Previously, the CCCS’s powers only enabled it to accept voluntary undertakings from entities under investigation for breaches of the section 47 Prohibition. However, should these entities breach their voluntary undertakings subsequently, the CCCS’s only recourse would have been to undertake the resource-intensive approach of reopening the investigation into the matter. This approach did not allow the CCCS to address the harm to the relevant market or markets in a timely manner because voluntary undertakings, unlike commitments, are not binding and enforceable. The amendments empowering the CCCS to accept binding and enforceable commitments were intended to, therefore, assist the CCCS in its enforcement efforts, enabling it to promptly enforce the commitments with the Singapore courts in the event of a subsequent breach by any of the same entities of the section 47 Prohibition.

Enforcement process

Can the competition enforcers impose sanctions directly or must they petition a court or other authority?

Yes, the CCCS has the ability to impose directions and sanctions (including financial penalties) that it considers appropriate to bring an infringement to an end, or to remedy, mitigate or eliminate any adverse effect of the infringement.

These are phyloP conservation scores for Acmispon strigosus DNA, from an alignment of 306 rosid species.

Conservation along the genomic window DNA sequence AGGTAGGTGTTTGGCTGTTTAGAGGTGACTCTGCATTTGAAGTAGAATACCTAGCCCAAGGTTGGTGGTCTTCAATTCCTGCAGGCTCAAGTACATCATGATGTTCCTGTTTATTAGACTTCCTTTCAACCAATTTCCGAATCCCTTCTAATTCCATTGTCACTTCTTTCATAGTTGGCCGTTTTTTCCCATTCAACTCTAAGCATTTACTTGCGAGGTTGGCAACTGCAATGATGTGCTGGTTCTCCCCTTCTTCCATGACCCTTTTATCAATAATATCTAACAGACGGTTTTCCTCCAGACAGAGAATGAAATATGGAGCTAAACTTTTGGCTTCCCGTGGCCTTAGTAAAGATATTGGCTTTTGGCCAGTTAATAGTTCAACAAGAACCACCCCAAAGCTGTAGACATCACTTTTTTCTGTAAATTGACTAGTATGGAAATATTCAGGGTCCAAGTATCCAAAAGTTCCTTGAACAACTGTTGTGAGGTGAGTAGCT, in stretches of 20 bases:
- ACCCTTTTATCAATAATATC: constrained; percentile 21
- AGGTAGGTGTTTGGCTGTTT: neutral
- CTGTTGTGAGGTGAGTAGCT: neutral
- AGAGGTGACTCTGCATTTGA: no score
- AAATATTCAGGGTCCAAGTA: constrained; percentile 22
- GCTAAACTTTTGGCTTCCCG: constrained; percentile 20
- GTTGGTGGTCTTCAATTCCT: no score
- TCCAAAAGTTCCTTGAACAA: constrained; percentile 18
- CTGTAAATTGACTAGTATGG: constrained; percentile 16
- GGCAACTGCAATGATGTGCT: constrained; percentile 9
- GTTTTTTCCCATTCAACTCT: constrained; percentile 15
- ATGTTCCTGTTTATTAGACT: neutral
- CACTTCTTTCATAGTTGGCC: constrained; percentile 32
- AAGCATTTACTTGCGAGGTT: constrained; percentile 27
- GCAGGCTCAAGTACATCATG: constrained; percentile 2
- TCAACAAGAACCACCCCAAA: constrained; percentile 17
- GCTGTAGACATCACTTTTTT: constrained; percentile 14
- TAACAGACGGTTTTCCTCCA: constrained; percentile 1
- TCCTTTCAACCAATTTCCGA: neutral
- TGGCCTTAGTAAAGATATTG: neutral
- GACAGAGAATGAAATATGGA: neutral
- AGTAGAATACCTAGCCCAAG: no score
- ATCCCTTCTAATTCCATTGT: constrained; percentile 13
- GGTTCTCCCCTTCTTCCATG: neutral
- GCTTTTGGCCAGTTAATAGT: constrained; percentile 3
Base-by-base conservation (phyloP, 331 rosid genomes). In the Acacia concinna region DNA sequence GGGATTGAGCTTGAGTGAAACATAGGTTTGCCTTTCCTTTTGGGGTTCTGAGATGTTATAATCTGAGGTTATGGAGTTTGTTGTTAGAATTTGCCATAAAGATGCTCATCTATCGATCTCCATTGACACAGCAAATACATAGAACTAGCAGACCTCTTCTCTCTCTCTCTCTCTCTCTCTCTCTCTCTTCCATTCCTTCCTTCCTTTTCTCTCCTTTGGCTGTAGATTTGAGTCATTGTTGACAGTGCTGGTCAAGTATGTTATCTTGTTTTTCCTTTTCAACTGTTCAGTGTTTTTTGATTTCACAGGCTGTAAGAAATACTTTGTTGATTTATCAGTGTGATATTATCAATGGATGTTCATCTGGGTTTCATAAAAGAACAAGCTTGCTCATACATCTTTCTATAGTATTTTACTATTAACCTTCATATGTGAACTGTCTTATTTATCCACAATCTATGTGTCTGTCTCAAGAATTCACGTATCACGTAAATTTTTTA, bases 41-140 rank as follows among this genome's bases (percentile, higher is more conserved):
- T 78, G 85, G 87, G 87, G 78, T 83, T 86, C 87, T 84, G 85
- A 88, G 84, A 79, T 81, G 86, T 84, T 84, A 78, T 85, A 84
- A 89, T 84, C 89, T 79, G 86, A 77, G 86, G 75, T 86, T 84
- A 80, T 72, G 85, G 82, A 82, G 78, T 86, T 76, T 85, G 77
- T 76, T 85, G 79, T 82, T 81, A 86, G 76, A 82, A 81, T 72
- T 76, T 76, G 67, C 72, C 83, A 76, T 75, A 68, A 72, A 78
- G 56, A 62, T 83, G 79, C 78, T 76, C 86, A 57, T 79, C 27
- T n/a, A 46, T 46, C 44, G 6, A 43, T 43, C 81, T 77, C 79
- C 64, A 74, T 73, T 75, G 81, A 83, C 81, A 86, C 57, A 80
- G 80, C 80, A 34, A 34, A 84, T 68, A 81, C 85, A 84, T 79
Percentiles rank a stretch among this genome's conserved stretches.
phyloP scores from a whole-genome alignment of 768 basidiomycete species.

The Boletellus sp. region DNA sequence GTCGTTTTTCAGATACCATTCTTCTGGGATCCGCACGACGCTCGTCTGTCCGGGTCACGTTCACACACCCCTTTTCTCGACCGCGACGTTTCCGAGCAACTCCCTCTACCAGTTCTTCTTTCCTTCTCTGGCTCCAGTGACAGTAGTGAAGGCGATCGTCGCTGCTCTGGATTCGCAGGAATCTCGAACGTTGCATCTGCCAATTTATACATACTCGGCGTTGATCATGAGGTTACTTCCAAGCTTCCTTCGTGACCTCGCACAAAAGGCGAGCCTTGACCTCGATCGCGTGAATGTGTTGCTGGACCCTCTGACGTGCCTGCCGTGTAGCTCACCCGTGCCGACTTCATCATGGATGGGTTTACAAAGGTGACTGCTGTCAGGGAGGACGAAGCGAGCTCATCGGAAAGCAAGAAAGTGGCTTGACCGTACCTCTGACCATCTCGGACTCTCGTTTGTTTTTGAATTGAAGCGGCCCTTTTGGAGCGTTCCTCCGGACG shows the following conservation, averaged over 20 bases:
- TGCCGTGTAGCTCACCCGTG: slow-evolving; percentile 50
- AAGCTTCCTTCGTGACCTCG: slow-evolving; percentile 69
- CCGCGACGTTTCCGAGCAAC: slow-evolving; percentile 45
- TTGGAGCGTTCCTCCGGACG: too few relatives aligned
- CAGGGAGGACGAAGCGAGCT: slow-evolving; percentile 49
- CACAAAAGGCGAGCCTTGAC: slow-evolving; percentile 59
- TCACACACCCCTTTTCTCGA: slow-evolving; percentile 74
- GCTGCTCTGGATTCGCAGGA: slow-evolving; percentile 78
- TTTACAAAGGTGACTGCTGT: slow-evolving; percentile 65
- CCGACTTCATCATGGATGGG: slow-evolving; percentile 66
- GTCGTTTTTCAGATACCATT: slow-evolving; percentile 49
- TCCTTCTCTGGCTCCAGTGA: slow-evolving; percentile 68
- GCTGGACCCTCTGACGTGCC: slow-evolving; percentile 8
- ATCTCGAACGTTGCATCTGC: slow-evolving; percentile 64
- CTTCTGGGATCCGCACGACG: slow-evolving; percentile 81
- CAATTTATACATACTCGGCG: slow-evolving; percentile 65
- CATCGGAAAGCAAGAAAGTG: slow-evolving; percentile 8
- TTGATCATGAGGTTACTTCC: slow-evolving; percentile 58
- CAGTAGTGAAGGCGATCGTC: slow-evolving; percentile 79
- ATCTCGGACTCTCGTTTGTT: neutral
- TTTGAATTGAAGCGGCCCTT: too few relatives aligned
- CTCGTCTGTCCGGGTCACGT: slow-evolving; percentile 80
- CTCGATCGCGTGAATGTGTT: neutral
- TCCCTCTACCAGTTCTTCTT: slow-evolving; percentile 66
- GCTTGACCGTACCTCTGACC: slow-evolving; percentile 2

Enforcement record

What is the recent enforcement record in your jurisdiction?

The SISTIC case (as detailed in question 1), remains the only enforcement decision made by the CCCS to date, relating to the abuse of a dominant position. The case is a landmark case in so far as it clarified the test for abuse of dominance in Singapore.

However, the CCCS is known to actively investigate potential violations of the section 47 Prohibition and may have a number of such investigations open at any one time. The CCCS has made several public statements noting the closure of several abuse of dominance investigations following the receipt of voluntary undertakings from the parties under investigation.

Contractual consequences

Where a clause in a contract involving a dominant company is inconsistent with the legislation, is the clause (or the entire contract) invalidated?

While provisions of agreements that are determined to be anticompetitive under section 34 of the Competition Act are void in accordance with section 34(3), there is no equivalent provision in respect of violations of the section 47 Prohibition. However, should the CCCS determine that a contractual provision gives rise to an abuse of dominance concern, it can impose any such direction that it considers appropriate to bring the infringement to an end, or to remedy, mitigate or eliminate any adverse effect of the infringement.

Private enforcement

To what extent is private enforcement possible? Does the legislation provide a basis for a court or other authority to order a dominant firm to grant access, supply goods or services, conclude a contract or invalidate a provision or contract?

The Competition Act only provides a right of follow-on actions for damages where the finding of an infringement by the CCCS is a necessary precondition and where all avenues of appeal have been exhausted.